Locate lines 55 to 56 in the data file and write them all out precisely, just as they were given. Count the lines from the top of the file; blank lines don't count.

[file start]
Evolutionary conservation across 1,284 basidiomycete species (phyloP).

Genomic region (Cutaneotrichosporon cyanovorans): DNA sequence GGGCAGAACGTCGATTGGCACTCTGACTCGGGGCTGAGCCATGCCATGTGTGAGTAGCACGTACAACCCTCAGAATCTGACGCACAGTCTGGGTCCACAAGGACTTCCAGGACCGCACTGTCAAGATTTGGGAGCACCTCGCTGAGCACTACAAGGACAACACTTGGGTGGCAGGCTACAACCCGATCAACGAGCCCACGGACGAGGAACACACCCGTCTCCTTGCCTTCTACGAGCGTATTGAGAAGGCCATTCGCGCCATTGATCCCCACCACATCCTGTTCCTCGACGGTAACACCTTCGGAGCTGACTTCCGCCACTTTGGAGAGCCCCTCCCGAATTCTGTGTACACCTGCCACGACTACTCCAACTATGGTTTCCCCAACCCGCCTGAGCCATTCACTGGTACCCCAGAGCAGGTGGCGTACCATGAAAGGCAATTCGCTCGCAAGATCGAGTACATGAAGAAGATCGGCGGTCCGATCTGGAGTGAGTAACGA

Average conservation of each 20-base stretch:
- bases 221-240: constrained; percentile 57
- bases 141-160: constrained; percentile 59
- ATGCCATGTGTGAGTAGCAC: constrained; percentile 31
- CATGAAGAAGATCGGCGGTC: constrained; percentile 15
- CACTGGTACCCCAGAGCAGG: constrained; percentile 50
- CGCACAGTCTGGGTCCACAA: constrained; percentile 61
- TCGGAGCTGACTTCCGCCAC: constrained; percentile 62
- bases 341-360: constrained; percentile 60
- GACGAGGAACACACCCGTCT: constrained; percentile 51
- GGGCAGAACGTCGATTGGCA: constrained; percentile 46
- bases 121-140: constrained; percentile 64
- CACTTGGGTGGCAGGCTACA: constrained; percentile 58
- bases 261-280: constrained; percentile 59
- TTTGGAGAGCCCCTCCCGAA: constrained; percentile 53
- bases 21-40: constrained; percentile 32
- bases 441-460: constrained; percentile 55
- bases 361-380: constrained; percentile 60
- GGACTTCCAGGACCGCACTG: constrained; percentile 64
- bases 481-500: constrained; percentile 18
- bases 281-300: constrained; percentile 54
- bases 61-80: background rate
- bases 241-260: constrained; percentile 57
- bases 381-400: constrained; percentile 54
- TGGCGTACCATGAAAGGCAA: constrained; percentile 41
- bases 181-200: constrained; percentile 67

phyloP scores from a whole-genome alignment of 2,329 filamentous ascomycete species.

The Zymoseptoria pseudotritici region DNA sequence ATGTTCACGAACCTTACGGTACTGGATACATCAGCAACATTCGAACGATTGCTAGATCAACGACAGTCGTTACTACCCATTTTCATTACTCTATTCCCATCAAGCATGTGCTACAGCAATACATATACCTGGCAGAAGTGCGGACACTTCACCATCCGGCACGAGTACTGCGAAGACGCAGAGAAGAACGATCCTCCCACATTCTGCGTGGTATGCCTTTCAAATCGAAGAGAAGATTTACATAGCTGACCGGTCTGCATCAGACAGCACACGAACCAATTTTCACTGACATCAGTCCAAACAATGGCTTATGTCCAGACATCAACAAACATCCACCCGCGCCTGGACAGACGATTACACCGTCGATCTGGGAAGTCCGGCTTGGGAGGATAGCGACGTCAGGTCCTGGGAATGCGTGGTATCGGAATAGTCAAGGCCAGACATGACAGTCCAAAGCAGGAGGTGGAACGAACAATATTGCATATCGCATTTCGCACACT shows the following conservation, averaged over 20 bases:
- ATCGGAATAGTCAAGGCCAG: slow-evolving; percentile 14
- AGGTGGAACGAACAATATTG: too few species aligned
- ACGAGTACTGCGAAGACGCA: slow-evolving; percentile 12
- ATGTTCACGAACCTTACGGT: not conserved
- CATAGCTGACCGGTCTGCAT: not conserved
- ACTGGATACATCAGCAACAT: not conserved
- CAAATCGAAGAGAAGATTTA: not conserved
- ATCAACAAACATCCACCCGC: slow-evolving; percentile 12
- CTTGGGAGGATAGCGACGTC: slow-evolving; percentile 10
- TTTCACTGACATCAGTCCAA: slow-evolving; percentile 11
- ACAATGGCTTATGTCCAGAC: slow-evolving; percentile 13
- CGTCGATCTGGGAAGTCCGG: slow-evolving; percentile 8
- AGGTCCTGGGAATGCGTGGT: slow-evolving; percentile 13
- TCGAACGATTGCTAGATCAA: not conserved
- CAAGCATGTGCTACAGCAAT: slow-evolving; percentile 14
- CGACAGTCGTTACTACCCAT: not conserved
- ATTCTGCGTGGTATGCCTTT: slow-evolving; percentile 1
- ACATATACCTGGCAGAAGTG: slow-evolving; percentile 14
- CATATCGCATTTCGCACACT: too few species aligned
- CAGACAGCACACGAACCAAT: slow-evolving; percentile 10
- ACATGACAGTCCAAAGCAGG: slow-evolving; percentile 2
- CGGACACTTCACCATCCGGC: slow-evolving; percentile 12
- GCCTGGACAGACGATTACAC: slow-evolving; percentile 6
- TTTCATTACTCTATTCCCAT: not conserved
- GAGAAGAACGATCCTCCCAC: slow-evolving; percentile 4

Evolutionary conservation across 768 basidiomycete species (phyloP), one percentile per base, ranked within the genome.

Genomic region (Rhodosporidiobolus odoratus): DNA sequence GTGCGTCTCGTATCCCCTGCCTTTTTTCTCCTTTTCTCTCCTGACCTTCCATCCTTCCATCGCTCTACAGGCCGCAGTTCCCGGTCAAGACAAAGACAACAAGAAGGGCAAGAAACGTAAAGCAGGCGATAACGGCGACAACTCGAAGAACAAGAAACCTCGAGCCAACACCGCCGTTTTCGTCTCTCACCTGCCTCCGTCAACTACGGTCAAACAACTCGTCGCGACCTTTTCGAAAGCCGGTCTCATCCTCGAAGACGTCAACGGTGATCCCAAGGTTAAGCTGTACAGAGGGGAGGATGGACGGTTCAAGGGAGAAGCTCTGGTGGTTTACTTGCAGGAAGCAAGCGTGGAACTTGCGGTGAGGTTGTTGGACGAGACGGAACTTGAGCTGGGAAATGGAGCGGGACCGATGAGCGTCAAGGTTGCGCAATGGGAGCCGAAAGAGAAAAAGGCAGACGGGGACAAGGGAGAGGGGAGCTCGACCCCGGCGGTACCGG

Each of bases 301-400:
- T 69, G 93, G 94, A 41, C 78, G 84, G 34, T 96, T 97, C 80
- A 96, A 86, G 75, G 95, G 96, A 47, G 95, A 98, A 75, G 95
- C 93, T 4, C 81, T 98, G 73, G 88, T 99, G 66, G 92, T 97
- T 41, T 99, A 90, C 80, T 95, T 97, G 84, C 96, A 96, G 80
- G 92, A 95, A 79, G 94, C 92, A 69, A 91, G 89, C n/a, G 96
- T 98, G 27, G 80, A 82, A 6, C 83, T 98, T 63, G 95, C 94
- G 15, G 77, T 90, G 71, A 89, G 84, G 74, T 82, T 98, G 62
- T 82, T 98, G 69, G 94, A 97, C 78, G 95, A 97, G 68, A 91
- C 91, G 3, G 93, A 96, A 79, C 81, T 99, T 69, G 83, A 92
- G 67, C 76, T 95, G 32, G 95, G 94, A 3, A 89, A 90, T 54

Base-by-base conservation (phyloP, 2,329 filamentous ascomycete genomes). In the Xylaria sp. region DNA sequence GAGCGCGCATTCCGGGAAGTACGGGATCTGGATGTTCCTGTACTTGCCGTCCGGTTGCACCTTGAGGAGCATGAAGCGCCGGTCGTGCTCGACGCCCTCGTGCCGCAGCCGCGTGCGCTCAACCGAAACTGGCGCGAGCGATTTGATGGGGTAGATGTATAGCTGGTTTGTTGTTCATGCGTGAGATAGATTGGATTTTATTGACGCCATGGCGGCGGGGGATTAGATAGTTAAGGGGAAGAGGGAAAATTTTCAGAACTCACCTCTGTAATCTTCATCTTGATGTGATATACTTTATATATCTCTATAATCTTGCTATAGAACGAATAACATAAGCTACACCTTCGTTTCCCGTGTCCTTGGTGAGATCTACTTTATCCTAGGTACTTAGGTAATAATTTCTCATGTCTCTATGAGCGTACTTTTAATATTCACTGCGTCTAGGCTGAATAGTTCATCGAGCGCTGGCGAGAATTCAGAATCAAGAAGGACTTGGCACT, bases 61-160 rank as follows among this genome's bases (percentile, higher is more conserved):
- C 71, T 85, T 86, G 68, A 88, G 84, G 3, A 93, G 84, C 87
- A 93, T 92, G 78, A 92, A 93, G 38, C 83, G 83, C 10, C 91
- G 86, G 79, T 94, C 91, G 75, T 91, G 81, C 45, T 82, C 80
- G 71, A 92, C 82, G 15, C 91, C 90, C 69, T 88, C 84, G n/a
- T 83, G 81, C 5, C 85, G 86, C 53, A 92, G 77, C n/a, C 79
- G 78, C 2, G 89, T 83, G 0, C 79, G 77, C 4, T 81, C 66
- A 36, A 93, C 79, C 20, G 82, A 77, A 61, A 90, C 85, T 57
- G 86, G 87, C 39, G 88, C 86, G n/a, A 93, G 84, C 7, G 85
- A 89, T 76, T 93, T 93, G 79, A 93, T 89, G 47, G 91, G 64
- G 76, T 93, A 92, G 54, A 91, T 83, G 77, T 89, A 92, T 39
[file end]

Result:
- GAGAAGAACGATCCTCCCAC: slow-evolving; percentile 4

Evolutionary conservation across 768 basidiomycete species (phyloP), one percentile per base, ranked within the genome.